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Netflix growth misses mark despite strong earnings
[SAN FRANCISCO] Netflix subscriber growth missed its mark in the first quarter of this year, but the on-demand television star expects to hit the 100-million milestone this weekend.
Along with posting strong earnings on Monday, US-based Netflix reported a net increase of 4.95 million subscribers, most of those overseas where it has been investing in becoming a global entertainment network.
In comparison, Netflix gained 7.05 million subscribers in the prior quarter, raising expectations in the market.
"We have come to see these quarterly variances as mostly noise in the long-term growth trend and adoption of internet TV," Netflix said in a letter released along with the earnings figures.
Netflix finished the first quarter of this year with 98.75 million subscribers and predicted that its ranks would crest 100 million this weekend.
"That is a bit accomplishment," Netflix chief executive Reed Hastings said during a video briefing with analysts.
"We are super excited." The company expected it would add about 8.15 million subscribers overall during the first half of this year as compared with 8.42 million in the same period in 2016.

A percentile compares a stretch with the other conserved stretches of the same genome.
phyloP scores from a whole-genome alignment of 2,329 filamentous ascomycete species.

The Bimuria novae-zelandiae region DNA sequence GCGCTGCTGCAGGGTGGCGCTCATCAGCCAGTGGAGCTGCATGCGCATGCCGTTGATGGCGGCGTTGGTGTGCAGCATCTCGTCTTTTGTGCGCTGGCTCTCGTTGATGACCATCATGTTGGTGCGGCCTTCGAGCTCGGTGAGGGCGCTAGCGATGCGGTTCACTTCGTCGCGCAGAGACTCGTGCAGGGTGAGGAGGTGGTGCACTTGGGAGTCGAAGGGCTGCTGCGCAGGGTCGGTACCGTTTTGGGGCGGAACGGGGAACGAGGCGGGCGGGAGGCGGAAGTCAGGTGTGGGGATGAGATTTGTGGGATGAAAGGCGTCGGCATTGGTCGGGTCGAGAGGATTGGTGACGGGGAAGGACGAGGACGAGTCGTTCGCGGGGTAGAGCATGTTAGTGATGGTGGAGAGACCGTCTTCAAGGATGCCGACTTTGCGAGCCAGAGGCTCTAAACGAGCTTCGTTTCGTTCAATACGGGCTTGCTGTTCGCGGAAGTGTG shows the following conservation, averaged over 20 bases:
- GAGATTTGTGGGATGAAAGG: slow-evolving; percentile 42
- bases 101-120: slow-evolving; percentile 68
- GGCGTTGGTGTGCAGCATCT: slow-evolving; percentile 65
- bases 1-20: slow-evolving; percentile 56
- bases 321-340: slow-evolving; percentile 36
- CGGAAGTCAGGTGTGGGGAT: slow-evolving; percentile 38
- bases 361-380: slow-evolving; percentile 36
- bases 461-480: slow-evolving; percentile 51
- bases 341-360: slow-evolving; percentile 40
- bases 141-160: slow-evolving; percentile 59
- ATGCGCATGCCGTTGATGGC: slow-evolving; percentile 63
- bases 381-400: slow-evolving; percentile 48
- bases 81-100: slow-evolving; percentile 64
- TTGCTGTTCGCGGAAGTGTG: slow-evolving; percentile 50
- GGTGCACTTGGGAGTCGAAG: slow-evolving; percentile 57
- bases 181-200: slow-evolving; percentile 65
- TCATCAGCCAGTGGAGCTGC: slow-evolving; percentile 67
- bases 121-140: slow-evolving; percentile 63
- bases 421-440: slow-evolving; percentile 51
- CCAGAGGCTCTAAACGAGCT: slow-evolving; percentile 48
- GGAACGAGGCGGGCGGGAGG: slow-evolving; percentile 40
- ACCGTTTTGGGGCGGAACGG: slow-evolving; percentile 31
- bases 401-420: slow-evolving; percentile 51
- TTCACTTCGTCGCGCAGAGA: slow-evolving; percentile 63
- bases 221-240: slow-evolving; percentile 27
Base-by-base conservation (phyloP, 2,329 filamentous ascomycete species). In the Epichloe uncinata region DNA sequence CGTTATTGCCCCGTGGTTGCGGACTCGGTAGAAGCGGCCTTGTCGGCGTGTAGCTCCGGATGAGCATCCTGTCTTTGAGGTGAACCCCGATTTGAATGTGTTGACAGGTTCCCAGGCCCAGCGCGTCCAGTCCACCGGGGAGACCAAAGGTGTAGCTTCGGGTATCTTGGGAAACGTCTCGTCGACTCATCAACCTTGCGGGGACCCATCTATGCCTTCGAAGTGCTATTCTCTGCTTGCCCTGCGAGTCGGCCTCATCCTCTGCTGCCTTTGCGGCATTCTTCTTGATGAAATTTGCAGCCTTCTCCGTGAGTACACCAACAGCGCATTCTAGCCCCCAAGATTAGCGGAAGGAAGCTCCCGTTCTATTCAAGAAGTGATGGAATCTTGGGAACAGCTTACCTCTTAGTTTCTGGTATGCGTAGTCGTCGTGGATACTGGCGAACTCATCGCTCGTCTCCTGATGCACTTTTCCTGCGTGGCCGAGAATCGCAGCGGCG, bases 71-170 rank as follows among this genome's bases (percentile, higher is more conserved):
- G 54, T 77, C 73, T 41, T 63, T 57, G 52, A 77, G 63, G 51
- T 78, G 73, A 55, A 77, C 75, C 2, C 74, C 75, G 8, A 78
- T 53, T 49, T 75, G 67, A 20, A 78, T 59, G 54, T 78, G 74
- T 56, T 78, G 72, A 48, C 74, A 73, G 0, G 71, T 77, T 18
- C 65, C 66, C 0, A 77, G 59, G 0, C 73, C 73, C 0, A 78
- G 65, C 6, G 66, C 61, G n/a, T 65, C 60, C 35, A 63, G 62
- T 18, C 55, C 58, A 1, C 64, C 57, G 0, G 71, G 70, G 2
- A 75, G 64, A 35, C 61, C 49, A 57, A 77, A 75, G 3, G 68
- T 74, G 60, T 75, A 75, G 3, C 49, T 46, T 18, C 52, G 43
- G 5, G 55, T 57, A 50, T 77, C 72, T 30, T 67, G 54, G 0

Netflix shares dipped and then rose in after-market trades that followed release of the quarterly earnings figures, eventually gaining more than a percent to reach US$149.25.
Executives declined to reveal details about viewing trends at Netflix, but Mr Hastings disclosed that people watch more than a billion hours worth of shows weekly at the service while Google-owned YouTube boasts that much viewership daily.
"We definitely have YouTube envy," Mr Hastings said.
"We are a little over a billion viewing hours a week, and YouTube has a billion a day so we have a ways to go to catch up." He downplayed competition, saying "entertainment is not a zero-sum game" and it is more about winning fans with content in the on-demand viewing market.
Netflix has no interest in getting into the live television streaming game, so is not facing off with services such as PlayStation Vue, DirecTV and YouTube TV, according to executives.
Mr Hastings saw Netflix and rival Amazon Prime Video as competing more with people's limited viewing time than they are with one another.
Both Amazon and Netflix have been investing heavily in original programming to win subscribers to their on-demand video services.
Netflix reported profit of US$178 million on revenue of US$2.64 billion in the first three months of this year as compared with net income of US$28 million on revenue of US$1.96 billion in the same period a year earlier.
The company described the opportunity for its service as "gigantic" and said it planned to continue investing in films and shows tailored to win fans in countries around the world.
"With a growing member base spread across the world, we seek to please diverse tastes with a wide breadth of content," Netflix said.
Netflix planned to spend a billion dollars this year on marketing aimed at attracting members.
"A bet on Netflix continues to be a bet on continued high growth, something which certainly isn't guaranteed," Jackdaw Research analyst Jan Dawson said in an online note.